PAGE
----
Quick Kombucha Kimchi

One of our favorite days in Korea was spent crowded in the living room of a co-worker’s relative, making kimchi with women we had just met.  Sitting around a tarp arranged in the center of the room, we watched as huge containers of hot chili pepper paste, garlic, fermented juice, and various other ingredients were poured onto the tarp. After we mixed the ingredients with gloved hands, my husband and another man began carrying in the large buckets of napa cabbage, made heavy from soaking in brine the night before.  We women began making the kimchi, taking cabbage halves and rubbing them with the spicy-garlicky mixture. When the carrying work was done and my husband tried to sit and coat cabbages, too, he was shooed away by the elderly women. Making kimchi, we were told, is “women’s work.”

We coated the last of the cabbage halves (500 in all) and packed them into kimchi containers three hours later. While washing up (we looked as though we had been slaughtering animals), I took a peek in the kitchen to see what was being prepared for our lunch.  In addition to the boiled pork, cold radish soup, and fruit, I was surprised to find our host sitting on the floor preparing a small bowl of kimchi.  As I watched her, my co-worker came and explained the process, noting the different amounts and ingredients used for “fresh” kimchi. Made in small batches, “fresh” or “quick” kimchi is usually made before unexpected dinners, when true, fermented kimchi isn’t on hand. At lunch, we filled our plates with second and third helpings of the mock kimchi, pleased that the flavors of ginger and sesame shined through more than the garlic and chili paste.

Upon opening my WWOOF CSA box this week and finding half of a head of cabbage, I decided to replicate the mock kimchi that we enjoyed over a year ago. Going on a tip, I soaked the cabbage in a warm brine for a short time before coating it in my own kimchi paste.  Wanting a slightly sour, “alive” taste, I experimented with the addition of kombucha and loved the refreshing result. If you do not have kombucha, substitute a bit of apple cider vinegar or experiment with drinking vinegar. Because kimchi is made differently by each family, feel free to use this recipe as a baseline, adding or subtracting ingredients and amounts to suit your taste.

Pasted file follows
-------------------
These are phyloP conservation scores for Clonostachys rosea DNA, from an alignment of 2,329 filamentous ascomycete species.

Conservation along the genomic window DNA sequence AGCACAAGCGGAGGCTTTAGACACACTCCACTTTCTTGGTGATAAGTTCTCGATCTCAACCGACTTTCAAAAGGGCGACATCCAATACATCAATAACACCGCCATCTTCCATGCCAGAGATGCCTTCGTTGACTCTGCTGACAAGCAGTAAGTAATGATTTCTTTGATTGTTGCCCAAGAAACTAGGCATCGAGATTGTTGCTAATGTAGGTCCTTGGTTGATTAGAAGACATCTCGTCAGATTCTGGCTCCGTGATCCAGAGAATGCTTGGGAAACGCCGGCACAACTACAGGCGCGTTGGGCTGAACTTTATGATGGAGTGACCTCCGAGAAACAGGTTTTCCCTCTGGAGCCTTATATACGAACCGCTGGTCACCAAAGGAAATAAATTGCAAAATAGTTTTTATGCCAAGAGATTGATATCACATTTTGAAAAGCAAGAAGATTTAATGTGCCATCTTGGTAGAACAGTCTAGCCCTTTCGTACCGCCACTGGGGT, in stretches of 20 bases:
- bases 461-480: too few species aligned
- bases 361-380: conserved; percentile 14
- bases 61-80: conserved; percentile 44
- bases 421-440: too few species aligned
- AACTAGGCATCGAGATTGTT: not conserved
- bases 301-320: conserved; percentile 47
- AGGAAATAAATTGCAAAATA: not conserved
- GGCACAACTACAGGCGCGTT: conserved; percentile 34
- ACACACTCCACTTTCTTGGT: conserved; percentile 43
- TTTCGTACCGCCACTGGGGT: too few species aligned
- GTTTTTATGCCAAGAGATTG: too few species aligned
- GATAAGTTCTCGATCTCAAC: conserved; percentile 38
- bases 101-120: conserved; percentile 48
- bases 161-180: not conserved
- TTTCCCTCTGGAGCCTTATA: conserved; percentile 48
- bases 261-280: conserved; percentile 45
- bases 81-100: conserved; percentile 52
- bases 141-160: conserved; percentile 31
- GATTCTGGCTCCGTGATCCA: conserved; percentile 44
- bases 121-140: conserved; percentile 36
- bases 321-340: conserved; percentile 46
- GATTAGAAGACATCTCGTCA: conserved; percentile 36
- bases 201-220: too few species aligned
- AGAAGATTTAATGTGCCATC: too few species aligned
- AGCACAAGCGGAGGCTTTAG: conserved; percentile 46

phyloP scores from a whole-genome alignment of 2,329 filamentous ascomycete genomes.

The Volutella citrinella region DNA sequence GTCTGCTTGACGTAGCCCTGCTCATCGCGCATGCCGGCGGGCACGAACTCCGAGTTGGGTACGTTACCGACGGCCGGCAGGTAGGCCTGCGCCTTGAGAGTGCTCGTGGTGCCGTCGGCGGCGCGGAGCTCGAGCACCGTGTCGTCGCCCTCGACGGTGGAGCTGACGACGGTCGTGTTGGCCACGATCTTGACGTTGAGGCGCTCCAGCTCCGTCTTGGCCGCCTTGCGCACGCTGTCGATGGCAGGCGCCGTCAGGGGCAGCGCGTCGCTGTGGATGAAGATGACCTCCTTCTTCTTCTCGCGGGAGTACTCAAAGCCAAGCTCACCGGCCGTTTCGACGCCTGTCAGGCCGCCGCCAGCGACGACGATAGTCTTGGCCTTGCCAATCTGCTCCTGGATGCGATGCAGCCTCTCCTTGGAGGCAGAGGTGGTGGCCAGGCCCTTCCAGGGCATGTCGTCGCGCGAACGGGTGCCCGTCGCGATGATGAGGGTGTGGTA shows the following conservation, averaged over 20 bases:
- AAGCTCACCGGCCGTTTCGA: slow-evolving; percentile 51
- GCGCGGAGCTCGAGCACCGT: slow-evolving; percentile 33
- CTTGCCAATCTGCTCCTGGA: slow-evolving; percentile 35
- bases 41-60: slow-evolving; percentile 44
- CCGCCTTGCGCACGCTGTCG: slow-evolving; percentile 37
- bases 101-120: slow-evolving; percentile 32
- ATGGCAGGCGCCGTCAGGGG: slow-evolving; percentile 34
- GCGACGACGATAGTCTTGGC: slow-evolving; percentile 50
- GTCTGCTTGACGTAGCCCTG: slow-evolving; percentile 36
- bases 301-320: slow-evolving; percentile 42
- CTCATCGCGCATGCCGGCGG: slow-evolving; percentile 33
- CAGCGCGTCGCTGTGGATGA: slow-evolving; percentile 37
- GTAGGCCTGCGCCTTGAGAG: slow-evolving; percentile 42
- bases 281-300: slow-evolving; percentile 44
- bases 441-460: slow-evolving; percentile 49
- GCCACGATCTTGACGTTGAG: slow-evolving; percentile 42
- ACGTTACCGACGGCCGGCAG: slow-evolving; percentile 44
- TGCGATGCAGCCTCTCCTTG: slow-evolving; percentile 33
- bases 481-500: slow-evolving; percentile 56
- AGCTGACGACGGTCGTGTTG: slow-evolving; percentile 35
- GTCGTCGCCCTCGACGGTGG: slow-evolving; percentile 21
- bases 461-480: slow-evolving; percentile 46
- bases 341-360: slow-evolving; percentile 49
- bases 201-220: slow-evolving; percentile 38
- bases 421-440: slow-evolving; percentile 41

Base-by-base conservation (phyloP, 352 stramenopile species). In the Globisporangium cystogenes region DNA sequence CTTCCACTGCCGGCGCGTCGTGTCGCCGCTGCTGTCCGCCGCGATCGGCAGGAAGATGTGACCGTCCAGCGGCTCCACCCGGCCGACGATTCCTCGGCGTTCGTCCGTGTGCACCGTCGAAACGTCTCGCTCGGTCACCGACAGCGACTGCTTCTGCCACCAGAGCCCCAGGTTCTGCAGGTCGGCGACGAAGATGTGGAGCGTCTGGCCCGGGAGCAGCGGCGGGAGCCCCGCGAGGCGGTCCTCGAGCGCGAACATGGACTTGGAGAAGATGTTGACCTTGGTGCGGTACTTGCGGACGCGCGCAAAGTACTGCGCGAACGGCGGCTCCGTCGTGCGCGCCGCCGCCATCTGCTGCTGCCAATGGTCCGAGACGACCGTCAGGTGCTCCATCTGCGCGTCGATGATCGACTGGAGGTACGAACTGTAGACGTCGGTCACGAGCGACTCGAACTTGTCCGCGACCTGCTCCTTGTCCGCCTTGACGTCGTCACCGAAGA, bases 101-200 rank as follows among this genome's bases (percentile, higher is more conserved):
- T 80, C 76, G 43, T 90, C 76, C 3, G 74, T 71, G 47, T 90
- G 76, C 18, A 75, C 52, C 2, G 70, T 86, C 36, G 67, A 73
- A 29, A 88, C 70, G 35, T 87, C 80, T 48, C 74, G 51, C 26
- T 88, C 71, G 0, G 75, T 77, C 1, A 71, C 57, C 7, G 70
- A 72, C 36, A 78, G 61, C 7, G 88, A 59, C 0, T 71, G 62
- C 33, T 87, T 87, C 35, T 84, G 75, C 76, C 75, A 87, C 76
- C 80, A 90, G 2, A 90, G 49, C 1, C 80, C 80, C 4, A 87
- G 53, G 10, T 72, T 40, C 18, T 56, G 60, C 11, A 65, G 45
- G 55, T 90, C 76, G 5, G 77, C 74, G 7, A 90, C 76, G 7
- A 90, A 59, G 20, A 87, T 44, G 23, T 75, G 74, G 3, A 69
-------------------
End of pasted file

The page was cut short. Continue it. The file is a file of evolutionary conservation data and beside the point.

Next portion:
1/2 head of cabbage or 1 smaller head of cabbage

5-6 fresh hot chilies, stems removed, finely chopped (seeding is optional)

1-2 tablespoons red pepper flakes

1/2-3/4 cup kombucha

1 tablespoon fish or anchovy sauce

1 head garlic, minced

1-2 inch piece ginger, grated

3 tablespoons sesame oil

5 green onions, finely chopped

2-3 tablespoons toasted sesame seeds


First, roughly chop the cabbage. Rinse the cabbage pieces well to remove any dirt, place them in a large bowl.

Heat enough water to cover the cabbage (5-7 cups water) in a pot over medium heat. When the water begins to simmer, add 2/3 cup salt and stir to dissolve. Turn off the heat and let the water cool a bit if needed. The water should be warm, not hot, so as not to cook the cabbage.

Pour the brine over the cabbage, making sure it is submerged. Because I used a thicker cabbage for kimchi-making instead of the traditional Napa cabbage, I soaked my cabbage for about 30 minutes, and turned the cabbage over mid-way through. If using Napa cabbage, your soaking time should be shorter, 10-15 minutes.

Carefully drain the cabbage of the brine and rinse it well.

In a small food processor, blend together the chilies, garlic, ginger, and fish/anchovy sauce. Pour the paste over the kimchi, followed by the kombucha and sesame oil. With gloved hands, mix the cabbage and ingredients well. Taste a small piece of the kimchi, and add more of any ingredient you feel is needed.

When the kimchi is to your liking, add the toasted sesame seeds and green onions, mixing well. For a simple but stunning dish, serve the mock kimchi over warm black rice and ginkgo nuts.




About continuethislabor

Hi I'm Tera. I'm interested in how flavors work together and how we can work together to be responsible Earth citizens. Currently I teach English in S. Korea with my husband, but someday we will own a small organic farm. There, we will grow vegetables, raise chickens and goats, and play Catan in our little cottage while drinking good coffee.

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